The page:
Hologic has named Eric Compton to the newly-established position of chief operating officer. He most recently served as worldwide president of Johnson & Johnson's Ortho Clinical Diagnostics business. Hologic also named Claus Egstrand its new senior VP and general manager, international. He previously held senior positions at Merck, Stryker, Pfizer Consumer Healthcare, and Pharmacia. In addition, David Harding, who previously served as Hologic's group senior VP and GM of women's health, has been named senior VP of corporate strategy. CFO Glenn Muir, who began serving in that post in 1992, will retire from the firm at the end of November.
SISCAPA Assay Technologies has named Selena Larkin its vice president of marketing and sales. Larkin joins the mass spec assay firm after recently serving as global director of pharmaceutical strategy at Agilent Technologies. She previously held positions at Applied Biosystems/Sciex and Irvine Scientific.
Sequenom announced this week that CEO Harry Hixson plans to retire from that position in June, at the time of the company's stockholder meeting. Current President and Chief Operating Officer William Welch will assume Hixson's position upon his retirement. Hixson will continue to serve as chairman of the firm's board of directors, a title he has held since 2003. Welch also will be nominated to serve on the board at the annual meeting, Sequenom said. Also, CFO Paul Maier also will retire from his job in June, but will continue to work with the company as a consultant. Current VP and Chief Accounting Officer Carolyn Beaver will replace Maier as CFO upon his retirement. She previously was corporate VP and controller of Beckman Coulter. In addition, Dirk van den Boom will be promoted to be chief scientific and strategy officer. He has been with Sequenom since 1998, and he recently was the company's executive VP of R&D and chief technology officer.
Former Life Technologies executive Paul Grossman has joined Telegraph Hill Partners as a venture partner. Grossman previously was head of global strategy and corporate development at Life Tech, and he also held the same position at Invitrogen. Before he joined Invitrogen, Grossman held a variety of leadership roles at Applied Biosystems, including as a research scientist and patent attorney, VP of intellectual property, and VP of strategy and business development.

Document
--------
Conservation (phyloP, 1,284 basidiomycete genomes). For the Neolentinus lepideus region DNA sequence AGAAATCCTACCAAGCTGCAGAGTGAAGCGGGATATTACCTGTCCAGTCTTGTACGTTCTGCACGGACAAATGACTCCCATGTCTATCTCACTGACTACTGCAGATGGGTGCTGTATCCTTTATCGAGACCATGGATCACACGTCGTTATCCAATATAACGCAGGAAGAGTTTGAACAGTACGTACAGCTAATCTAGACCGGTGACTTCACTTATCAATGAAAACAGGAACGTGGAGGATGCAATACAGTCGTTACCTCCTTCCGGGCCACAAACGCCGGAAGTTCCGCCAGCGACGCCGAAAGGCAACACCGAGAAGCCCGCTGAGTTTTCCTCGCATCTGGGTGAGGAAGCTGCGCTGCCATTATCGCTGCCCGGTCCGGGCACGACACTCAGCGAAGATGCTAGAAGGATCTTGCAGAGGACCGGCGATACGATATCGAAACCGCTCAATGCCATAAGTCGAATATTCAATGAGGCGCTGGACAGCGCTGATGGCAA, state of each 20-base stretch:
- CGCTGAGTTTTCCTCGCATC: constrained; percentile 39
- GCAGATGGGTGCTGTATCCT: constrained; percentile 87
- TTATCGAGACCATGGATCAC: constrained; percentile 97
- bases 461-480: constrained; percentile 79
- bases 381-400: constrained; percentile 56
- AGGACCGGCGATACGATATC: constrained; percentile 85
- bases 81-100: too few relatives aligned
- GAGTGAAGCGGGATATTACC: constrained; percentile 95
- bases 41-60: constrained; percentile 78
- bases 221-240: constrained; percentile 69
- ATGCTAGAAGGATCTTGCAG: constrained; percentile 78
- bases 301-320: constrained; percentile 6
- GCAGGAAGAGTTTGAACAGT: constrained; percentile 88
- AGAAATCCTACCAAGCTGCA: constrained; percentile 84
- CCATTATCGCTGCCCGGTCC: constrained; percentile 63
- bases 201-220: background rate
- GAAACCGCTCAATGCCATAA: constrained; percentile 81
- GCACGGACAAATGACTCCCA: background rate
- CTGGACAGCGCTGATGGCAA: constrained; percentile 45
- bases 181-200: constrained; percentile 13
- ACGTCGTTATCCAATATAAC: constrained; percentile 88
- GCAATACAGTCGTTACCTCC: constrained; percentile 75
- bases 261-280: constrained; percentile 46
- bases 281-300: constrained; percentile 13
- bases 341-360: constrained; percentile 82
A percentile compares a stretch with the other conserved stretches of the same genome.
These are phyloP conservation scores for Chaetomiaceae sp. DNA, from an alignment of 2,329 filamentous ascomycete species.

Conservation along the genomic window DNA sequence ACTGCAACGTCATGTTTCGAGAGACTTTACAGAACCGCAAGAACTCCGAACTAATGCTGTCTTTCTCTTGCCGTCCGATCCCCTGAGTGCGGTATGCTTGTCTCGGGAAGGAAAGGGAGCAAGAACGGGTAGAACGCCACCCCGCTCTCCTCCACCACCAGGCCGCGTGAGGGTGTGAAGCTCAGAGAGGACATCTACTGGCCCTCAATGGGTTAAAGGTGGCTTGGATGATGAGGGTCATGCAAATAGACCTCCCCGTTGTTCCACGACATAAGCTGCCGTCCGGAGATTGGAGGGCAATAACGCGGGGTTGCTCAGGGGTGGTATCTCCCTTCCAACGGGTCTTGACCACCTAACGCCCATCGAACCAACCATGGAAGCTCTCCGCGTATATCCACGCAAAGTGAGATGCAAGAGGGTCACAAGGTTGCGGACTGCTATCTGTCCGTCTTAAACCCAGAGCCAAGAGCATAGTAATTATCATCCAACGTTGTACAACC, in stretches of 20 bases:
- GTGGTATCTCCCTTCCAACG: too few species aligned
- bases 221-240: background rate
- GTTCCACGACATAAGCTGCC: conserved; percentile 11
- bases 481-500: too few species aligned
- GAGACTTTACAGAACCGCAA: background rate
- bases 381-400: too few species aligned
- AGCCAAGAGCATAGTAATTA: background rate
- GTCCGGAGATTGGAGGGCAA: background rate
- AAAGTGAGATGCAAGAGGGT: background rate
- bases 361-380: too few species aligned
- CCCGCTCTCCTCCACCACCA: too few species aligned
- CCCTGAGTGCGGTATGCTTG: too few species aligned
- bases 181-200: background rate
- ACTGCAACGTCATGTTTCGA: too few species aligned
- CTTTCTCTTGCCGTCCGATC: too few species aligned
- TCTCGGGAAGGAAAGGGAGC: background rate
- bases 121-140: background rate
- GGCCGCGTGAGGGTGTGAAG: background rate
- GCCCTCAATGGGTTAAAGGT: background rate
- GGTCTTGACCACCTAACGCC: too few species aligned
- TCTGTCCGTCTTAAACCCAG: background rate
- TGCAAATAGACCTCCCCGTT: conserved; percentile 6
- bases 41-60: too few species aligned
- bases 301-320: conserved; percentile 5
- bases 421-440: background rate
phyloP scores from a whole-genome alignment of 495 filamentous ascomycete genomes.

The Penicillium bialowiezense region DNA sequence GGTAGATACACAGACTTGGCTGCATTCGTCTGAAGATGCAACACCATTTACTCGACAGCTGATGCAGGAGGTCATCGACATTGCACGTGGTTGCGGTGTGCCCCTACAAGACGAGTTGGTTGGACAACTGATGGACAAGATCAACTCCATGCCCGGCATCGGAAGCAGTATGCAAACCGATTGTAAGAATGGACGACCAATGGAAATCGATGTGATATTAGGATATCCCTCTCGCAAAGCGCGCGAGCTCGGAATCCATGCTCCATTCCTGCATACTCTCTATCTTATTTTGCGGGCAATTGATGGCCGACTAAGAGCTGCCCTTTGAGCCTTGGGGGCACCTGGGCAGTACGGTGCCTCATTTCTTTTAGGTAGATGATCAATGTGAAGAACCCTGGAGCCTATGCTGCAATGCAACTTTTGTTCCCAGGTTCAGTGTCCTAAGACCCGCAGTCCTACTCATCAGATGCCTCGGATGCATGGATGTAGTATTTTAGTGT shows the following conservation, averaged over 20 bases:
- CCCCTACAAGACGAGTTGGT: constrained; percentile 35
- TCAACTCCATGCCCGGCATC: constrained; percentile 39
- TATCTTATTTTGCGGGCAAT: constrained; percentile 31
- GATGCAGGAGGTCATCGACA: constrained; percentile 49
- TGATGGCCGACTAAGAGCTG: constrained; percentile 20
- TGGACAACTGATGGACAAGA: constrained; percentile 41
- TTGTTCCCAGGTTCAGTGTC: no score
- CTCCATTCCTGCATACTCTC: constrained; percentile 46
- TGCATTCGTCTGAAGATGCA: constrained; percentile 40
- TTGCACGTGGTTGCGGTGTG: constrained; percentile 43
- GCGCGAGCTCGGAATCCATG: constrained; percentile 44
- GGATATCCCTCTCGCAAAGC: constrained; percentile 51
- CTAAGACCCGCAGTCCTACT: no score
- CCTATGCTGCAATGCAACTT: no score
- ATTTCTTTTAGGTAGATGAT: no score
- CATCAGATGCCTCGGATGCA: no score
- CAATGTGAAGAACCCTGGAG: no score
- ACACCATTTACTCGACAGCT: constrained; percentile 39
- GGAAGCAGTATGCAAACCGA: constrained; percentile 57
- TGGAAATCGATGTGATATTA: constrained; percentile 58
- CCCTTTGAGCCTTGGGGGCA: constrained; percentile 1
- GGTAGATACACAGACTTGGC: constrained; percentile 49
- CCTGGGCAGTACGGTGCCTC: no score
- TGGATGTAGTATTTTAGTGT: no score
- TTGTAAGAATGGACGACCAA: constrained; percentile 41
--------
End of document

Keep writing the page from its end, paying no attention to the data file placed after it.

Through an epigenome-wide association study, researchers have linked DNA methylation at three spots in one gene to body-mass index. Investigators examined the methylation status of nearly 480 people, finding a handful of probes associated with BMI. The researchers confirmed three of those probes — all in intron one of the HIF3A gene — in two additional cohorts. They noted, though, that methylation at these HIF3A sites was likely a consequence rather than a cause of increased BMI.
The FDA Microbiology Devices Panel of the Medical Devices Advisory Committee has recommended first-line use of Roche's cobas HPV test for women 25 years and older to assess their risk of cervical cancer based on the presence of clinically relevant high-risk HPV DNA. If the FDA follows through on the recommendation, the cobas HPV test, which provides genotyping information for HPV 16, 18, and 12 other high-risk HPV types, would be the first HPV test indicated for first-line screening of cervical cancer in the US.
Harvard Medical School and Columbia University have both received grants from the National Institute of Allergy and Infectious Diseases, totaling $12.3 million this year, to create translational research centers to develop molecular diagnostics technologies. Funded under NIAID's Centers of Excellence for Translational Research program, the grants will provide $6.3 million to Columbia and $6 million to HMS this year. Columbia's center could receive a total of $31 million in funding over the full term of the award.